• Half an hour before breakfast, you may have your hot beverage. 
  • Breakfast should not include anything sour, since sour upsets pitta. 
  • Bananas, papayas, or other sweet fruits should be had first thing in the morning, but citrus fruits should be avoided. 
  • Make your own fresh yogurt or purchase simply natural yogurt and add fresh fruits yourself instead of buying premade fruit yogurts. 
  • You'll be able to avoid eating too much sugar this way. 
  • Too much yogurt may make you drowsy, which is not conducive to productive work. 
  • Yogurt should be avoided by those who have a weak digestive system. 
  • If you experience aches and pains, stay away from yogurt during this time. 
  • Eat only freshly made yogurt whenever possible. It is not recommended to consume sour yogurt. 

Dinner or lunch.

An Ayurvedic meal is one that is balanced with all of the rasas. 

This meal will not make you sleepy at work after lunch if you consume the appropriate quantity of food. 

It is critical to include grains and veggies in your diet. 

  • Plate with Vegetables 3 tablespoons peas (green) 1 medium-sized carrot 1 potato cut into small pieces 1 chopped onion 1 teaspoon finely chopped ginger 3 tablespoons finely chopped spinach 2 teaspoons of ghee or cooking oil Add all the ingredients to a frying pan and cook for about 10 minutes while stirring. 
  • After two minutes add teaspoon spice mixture containing cumin, anise, fenugreek, and kalonji. 
  • Add salt to taste. 
  • Preferably, use a mixture of rock and sea salt. 
  • Serve either with cooked rice or one or two toasted slices of bread according to your need. 
  • Some cress salad or chicory to accompany this will make it a perfect meal. 
  • End the meal with something sweet, such as a light fruit, some cottage cheese, or any other dessert made of milk or cheese but not from grains.


I previously offered a simpler list of foods, categorizing them as cold, hot, or balanced. 

If you notice that your favorite meal is unbalanced from an Ayurvedic standpoint, but you still want to eat it since it brings you great pleasure, you may bring it back into balance by adding a few simple spices.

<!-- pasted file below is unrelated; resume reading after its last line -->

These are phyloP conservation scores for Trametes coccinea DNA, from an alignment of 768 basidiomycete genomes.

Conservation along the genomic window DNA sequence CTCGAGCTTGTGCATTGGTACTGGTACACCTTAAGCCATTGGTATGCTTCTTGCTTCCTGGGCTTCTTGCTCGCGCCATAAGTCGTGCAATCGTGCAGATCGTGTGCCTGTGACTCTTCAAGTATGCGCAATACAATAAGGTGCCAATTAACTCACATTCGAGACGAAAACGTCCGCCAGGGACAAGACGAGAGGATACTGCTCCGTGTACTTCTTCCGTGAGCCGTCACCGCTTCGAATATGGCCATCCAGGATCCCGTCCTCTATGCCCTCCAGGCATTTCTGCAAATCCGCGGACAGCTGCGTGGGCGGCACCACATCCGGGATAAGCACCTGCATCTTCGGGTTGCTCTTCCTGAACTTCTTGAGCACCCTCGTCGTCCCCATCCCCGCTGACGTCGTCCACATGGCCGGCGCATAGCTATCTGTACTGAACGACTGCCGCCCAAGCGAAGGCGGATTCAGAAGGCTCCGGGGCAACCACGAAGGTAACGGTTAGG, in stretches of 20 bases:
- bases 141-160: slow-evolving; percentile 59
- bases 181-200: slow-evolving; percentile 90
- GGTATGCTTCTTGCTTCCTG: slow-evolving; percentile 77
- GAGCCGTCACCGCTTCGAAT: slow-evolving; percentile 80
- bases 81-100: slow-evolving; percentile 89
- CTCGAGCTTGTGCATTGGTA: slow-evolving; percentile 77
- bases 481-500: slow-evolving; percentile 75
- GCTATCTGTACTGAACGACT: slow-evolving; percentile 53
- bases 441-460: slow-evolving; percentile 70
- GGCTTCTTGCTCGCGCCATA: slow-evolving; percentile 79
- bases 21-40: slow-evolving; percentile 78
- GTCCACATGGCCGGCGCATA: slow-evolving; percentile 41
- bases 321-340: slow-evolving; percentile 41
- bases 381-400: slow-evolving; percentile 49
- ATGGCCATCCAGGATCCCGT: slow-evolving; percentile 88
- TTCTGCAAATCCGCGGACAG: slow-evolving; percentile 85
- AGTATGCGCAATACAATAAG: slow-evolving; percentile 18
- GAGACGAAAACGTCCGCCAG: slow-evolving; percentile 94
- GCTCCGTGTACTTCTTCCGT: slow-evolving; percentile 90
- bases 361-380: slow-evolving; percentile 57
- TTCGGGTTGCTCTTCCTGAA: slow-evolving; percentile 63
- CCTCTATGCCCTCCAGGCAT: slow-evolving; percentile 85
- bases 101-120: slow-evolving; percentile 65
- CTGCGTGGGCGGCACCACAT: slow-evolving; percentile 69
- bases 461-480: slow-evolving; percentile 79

• If you're eating items from the "cold" list that I've designated as "vata," for example, prepare them with a lot of ginger and garlic. 
  • The usage of ginger is strongly recommended. 
  • Some of you may be unfamiliar with the usage of spices. 
  • The parameters listed below will serve as a guide for you. 
  • I also recommend that you create some spice blends that you may use on a daily basis to make your meal more energizing. 

The herbs and spices listed below are important for Ayurvedic cooking. 

They are readily accessible at Indian stores that cater to the requirements of Indian immigrants living in other countries. 

  • Exotic plants are readily available in large cities, but even tiny villages are starting to carry them. 
  • Look for herb shops or Indian ethnic food in your phone book. 
  • Because so many individuals follow a vegetarian diet, certain items are accessible at health food shops. 

Purchasing spices: 

Buy all other spices whole, save curcuma, which is difficult to ground, and create powders yourself. 

  • Make sure the spices aren't too old since they lose their flavor with time. 
  • Because spices do not sell fast in certain stores, they are extremely old. 

For preparing powders for cooking or utilizing spices as medication, use a tiny stone or clay mortar, or even a small coffee grinder. 

  • You may keep the powder in securely sealed jars after you've ground the spice. 

Ajwain seeds have a thyme-like aroma. 

  • Ajwain is sold in Indian stores. 
  • If you don't have it on hand, thyme may be substituted. 

Thyme, on the other hand, is a gentler herb. 

Anise seeds, which resemble cumin seeds but are larger and greener in color, may be found nearly everywhere. 

Fennel is a similar plant, but its seeds are tougher, therefore it doesn't taste as well in cuisine as anise. 

Basil: Basil is currently extremely popular in the West, so there isn't much to say about it. 

  • Basil grown outside of India is milder than basil grown in India. 
  • I recommend keeping a green basil plant in your kitchen at all times since it may be used for both food and medicinal. 
  • It has been shown to boost the body's immunity. 
  • If the green basil plant isn't accessible all year, you may use dried basil leaves, but make sure they aren't more than two months old. 

Cardamom, sometimes known as little cardamom, is a well-known spice.